Acemoglu, D., Gancia, G., & Zilibotti, F. (2015). Offshoring and directed technical change. American Economic Journal: Macroeconomics,7(3), 84–122.
Amiti, M., & Wei, S. J. (2009a). Does service offshoring lead to job losses? Evidence from the United States. In M. Reinsdorf & M. J. Slaughter (Eds.), International trade in services and intangibles in the era of globalization (pp. 227–243). Chicago: University of Chicago Press.
Amiti, M., & Wei, S. J. (2009b). Service offshoring and productivity: Evidence from de US. The World Economy,32(2), 203–220.
Anderson, E., d’Orey, M. A. J., Duvendack, M., & Esposito, L. (2018). Does government spending affect income poverty? A meta-regression analysis. World Development,103, 60–71.
Andrews, I., & Kasy, M. (2019). Identification of and correction for publication bias. American Economic Review,109(8), 2766–2794.
Antràs, P., Garicano, L., & Rossi-Hansberg, E. (2006). Offshoring in a knowledge economy. Quarterly Journal of Economics,121(1), 31–77.
Autor, D. H., Dorn, D., Hanson, G. H., & Song, J. (2014). Trade adjustment: Worker level evidence. Quarterly Journal of Economics,129, 1799–1860.
Baumgarten, D., Geishecker, I., & Görg, H. (2013). Offshoring, tasks, and the skill-wage pattern. European Economic Review,61, 132–152.
Becker, S. O., Ekholm, K., & Muendler, M. (2013). Offshoring and the onshore composition of tasks and skills. Journal of International Economics,90, 91–106.
Bogliacino, F., Guarascio, D., & Cirillo, V. (2018). The dynamics of profits and wages: Technology, offshoring and demand. Industry and Innovation,25(8), 778–808.
Bom, P., & Rachinger, H. (2019). A kinked meta-regression model for publication bias correction. Research Synthesis Methods,10(4), 497–514.
Bound, J., & Johnson, G. (1992). Changes in the structure of wages in the 1980’s: An evaluation of alternative explanations. American Economic Review,82(3), 371–392.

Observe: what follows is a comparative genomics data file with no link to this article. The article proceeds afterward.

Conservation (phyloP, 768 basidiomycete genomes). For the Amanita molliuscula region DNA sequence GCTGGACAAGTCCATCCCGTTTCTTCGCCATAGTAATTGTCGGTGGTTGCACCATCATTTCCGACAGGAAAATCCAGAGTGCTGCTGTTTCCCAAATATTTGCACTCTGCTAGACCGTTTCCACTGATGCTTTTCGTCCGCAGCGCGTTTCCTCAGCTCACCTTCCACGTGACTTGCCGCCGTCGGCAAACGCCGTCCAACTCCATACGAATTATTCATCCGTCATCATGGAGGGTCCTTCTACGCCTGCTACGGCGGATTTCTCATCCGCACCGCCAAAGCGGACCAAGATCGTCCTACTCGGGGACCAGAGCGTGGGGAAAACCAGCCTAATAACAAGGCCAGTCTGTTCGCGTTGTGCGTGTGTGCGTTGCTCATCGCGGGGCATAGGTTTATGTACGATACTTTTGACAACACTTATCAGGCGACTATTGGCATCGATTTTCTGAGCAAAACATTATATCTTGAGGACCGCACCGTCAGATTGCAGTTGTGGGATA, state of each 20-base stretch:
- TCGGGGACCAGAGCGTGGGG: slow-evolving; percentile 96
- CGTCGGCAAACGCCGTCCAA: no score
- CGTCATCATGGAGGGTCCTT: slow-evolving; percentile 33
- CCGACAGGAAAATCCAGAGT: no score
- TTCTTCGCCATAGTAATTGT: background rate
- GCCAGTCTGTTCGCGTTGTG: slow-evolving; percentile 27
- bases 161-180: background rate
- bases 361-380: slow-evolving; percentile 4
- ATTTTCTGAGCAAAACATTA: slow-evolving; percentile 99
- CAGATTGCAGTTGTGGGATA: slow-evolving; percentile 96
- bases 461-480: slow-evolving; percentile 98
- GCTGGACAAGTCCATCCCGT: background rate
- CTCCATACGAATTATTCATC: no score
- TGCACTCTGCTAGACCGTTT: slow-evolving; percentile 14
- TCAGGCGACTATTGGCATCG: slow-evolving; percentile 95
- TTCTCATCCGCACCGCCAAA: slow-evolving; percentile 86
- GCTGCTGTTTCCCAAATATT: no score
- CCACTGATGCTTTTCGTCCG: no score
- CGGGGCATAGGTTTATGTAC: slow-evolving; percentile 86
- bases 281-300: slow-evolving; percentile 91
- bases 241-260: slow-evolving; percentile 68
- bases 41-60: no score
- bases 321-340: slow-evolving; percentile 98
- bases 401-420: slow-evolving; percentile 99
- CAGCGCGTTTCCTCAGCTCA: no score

Cameron, A. C., Gelbach, J. B., & Douglas, L. M. (2008). Bootstrap-based improvements for inference with clustered errors. Review of World Economics and Statistics,90(3), 414–427.
Card, D., Kluve, J., & Weber, A. (2018). What works? A meta-analysis of recent active labor market program evaluations. Journal of the European Economic Association,16(3), 894–931.
Chen, Z., Ge, Y., & Huiwen, L. (2011). Foreign direct investment and wage inequality: Evidence from China. World Development,39(8), 1322–1332.
Crinò, R. (2009). Offshoring, multinationals and labour market: A review of the empirical literature. Journal of Economic Surveys,23(2), 197–249.
Crinò, R. (2010). Service offshoring and white-collar employment. Review of Economic Studies,77, 595–632.
Criscuolo, C., & Garicano, L. (2010). Offshoring and wage inequality: Using occupational licensing as a shifter of Offshoring costs. American Economic Review,100(2), 439–443.
Damijan, J. P., & Kostevc, C. (2011). Trade liberalisation and economic geography in CEE countries: The role of FDI in the adjustment pattern of regional wages. Post-Communist Economies,23(02), 163–189.
Dominicis, L., Florax, R. J., & De Groot, H. L. (2008). A meta-analysis on the relationship between income inequality and economic growth. Scottish Journal of Political Economy,55(5), 654–682.
Doucouliagos, C. (2005). Publication bias in the economic freedom and economic growth literature. Journal of Economic Surveys,19(3), 367–387.
Doucouliagos, C., & Laroche, P. (2009). Unions and profits: A meta-regression analysis. Industrial Relations,48(1), 146–184.
Doucouliagos, C. (2011). How large is large? Preliminary and relative guidelines for interpreting partial correlations in economics. Economics series working paper 05, Deakin University.
Ebenstein, A., Harrison, A., McMillan, M., & Phillips, S. (2014). Estimating the impact of trade and offshoring on American workers using the current population surveys. Review of Economics and Statistics,96(4), 581–595.
Egger, H., & Egger, P. (2002). How international outsourcing drives up Eastern European wages. Weltwirtschaftliches Archiv/Review of World Economics,138(1), 83–96.
Egger, P., Pfaffermayr, M., & Weber, A. (2007). Sectoral adjustment of employment to shifts in outsourcing and trade: Evidence from a dynamic fixed effects multinomial logit model. Journal of Applied Econometrics,22, 559–580.
Egger, P., Pfaffermayr, M., & Wolfmayr-Schnitzer, Y. (2001). The international fragmentation of Austrian manufacturing: The effects of outsourcing on productivity and wages. North American Journal of Economics and Finance,12, 257–272.
Egger, M., Smith, G., Schneider, M., & Minder, C. (1997). Bias in meta-analysis detected by a simple graphical test. BMJ: British Medical Journal,316, 629–634.
Erber, G., & Sayed-Ahmed, A. (2005). Offshore outsourcing. A global shift in the present IT Industry. Intereconomics,40(2), 100–112.
Farrell, D., Laboissière, M. A., & Rosenfeld, J. (2006). Sizing the emerging global labor market. Academy of Management Perspectives, 20, 23–34.